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Photo Credit: John E. Sokolowski-USA TODAY Sports

Line balance a big part of Leafs’ success against Caps

Even with a Jack Adams trophy all but locked away, one of the more persistent talking points about Mike Babcock all season has been about how he puts his lines together. For example, there’s been a lot of debate out there over Zach Hyman being glued to Auston Matthews the way he has been, or if the Leafs should load up their most talented trios a bit and make more of a top-six/bottom-six lineup. Either way, it doesn’t matter much, because the Leafs’ bench boss has a formula he’s always followed, and likely will continue to do so.

Babcock has always been known for balancing lines and trying to create a perfect mixture of toughness and talent on each one. This usually loosely follows something like you’d create in the NHL 2003 line chemistry calculator, with an “energy guy” or heavy forechecker, a playmaker, and a trigger man. It’s hard to say Toronto’s lines all look that way, obviously, because real-life players don’t often fit neatly into those boxes, but you can see how each line is made to have a lot of elements.

Of course the “distributor” and “goal-scorer” tags are interchangeable in the case of Nylander and Matthews, but you get the idea of what every line should have the tools to do – cause chaos, dig the puck out, set up, score.

But while the Matthews line has been by far the most dominant in these last three games, their share of even-strength ice time hasn’t been over the top. In fact, the Bozak line has seen the most minutes by a hair, and overall the spread of shifts has been relatively evened-out.

P1 P2 P3 ES TOI (min) CF%
Marner Bozak Van Riemsdyk 40.82 41.84
Hyman Matthews Nylander 38.44 67.11
Komarov Kadri Brown 35.32 45.07
Kapanen Boyle Martin 28.65 49.02

(Combos via Corsica)

A twelve-minute spread from top to bottom through three overtime games is pretty impressive, especially considering we once cheered for a team that iced players like Orr and McLaren for four minutes a night.

Here’s a nice breakdown of how the lines have gone head-to-head with the Caps through three games at even-strength, via Japers’ Rink contributor Muneeb Alam:

As you can see, each of Toronto’s lines is more-or-less getting it done against their primary opponents, with a mismatch emerging in the Matthews line absolutely cooking the trio of Williams-Johansson-Kuznetsov. The Bozak line has had the toughest go from a overall defensive perspective, which isn’t entirely surprising, but against their main matchup – the Eller line – they’ve been fine.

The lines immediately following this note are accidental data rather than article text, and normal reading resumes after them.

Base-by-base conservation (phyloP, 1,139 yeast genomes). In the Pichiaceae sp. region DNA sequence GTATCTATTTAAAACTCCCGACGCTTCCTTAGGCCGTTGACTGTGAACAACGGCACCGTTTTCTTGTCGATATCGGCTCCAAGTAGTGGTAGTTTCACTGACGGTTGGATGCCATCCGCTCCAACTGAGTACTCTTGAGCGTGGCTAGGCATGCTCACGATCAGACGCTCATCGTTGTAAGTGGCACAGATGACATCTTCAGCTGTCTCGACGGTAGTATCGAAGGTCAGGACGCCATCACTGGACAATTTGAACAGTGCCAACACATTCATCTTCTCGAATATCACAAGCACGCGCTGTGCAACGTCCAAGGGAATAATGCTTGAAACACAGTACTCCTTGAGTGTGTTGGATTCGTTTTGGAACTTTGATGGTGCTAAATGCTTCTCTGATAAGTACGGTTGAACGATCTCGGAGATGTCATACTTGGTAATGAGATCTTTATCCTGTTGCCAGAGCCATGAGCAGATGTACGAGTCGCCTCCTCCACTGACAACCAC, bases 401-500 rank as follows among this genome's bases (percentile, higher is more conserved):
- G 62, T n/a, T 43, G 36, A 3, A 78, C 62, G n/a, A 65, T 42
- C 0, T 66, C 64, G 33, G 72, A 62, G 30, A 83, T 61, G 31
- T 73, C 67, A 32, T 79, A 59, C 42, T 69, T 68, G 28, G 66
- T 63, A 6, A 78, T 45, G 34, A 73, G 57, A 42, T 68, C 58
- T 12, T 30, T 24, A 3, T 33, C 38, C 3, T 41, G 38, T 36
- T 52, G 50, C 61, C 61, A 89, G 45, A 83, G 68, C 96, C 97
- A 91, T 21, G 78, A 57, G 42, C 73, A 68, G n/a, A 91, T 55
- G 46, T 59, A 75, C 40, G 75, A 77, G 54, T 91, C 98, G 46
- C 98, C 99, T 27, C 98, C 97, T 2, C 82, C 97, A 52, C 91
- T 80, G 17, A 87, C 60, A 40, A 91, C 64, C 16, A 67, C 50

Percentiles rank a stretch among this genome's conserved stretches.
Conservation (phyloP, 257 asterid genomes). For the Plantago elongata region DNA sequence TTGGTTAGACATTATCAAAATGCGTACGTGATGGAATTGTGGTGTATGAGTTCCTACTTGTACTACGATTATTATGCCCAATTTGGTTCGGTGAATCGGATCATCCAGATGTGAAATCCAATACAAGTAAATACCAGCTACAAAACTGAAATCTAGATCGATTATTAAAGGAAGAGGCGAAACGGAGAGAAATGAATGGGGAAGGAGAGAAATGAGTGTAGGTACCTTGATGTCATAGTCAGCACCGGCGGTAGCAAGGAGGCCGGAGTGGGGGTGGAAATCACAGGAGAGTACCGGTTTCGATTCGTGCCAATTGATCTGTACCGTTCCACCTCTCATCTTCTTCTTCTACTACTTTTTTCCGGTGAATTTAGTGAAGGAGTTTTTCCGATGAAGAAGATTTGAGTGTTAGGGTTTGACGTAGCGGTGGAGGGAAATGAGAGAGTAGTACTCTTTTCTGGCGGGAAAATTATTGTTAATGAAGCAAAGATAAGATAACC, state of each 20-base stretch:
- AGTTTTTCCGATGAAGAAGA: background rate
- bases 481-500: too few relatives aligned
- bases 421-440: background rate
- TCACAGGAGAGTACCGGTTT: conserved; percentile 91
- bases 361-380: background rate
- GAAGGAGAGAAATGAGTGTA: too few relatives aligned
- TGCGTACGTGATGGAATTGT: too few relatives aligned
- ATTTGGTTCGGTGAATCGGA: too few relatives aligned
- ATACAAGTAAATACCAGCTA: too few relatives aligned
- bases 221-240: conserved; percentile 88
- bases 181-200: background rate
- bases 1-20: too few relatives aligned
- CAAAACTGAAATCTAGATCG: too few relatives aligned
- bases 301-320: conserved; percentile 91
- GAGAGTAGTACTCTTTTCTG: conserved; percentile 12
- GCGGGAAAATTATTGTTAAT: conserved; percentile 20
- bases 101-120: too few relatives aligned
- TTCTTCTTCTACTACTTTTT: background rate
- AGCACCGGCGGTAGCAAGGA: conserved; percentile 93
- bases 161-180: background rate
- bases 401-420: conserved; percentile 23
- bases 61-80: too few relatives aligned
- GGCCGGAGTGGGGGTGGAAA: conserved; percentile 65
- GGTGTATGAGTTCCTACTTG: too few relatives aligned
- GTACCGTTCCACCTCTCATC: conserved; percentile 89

In all this excitement over the last three games we’ve inevitably started to see headlines emerge about what the Caps are doing wrong or how the Leafs are doing everything to get in their heads. But that kind of talk is premature, and definitely not the point I’m making here. This is a close series, as evidenced by those three straight trips to overtime. Washington has had their share of the run of play, and have gotten some prime chances of their own. Andersen, like Holtby, has played well.

No, the Caps have looked fine for the most part. And so they should – they have plenty of talent all through their forward group. What’s emerged in this series is how much of their own the Leafs have. Add to that a level of speed on every line that’s seems to be negating the apparent defence mismatch between the two clubs, and that’s why this is so close. That common thread of quickness throughout has allowed the Leafs to get contributions from all four units, hence why Babcock has no problem rolling over lines much more than we were used to in the Carlyle years.

A coach from the Eastern Conference was asked about this recently by Pierre Lebrun of ESPN:

“I think Toronto right now is the third-most talented team in the East,” the coach said Sunday over the phone. “Now, they’re young, but who cares? That was a tough draw for Washington. Outside of Pittsburgh and Washington, to me the Leafs are the third-most talented group in the East…As a forward group, boy, I would put them up with anybody. They can go depth for depth up front with Washington. They’re one of the few teams that can go line for line with Washington. I know when we played them, I thought Toronto was a matchup nightmare because you couldn’t match them line for line”

Think about how incredible that quote is to read just one season removed from this club being dead last in the NHL.

  • Stan Smith

    The Leafs have scored 10 goals in 3 games against the Caps. Only one player has 2 goals, 4th liner Kapanen. There are 8 others with 1 goal each. With the scoring spread out so much the Caps can’t possibly defend against them all.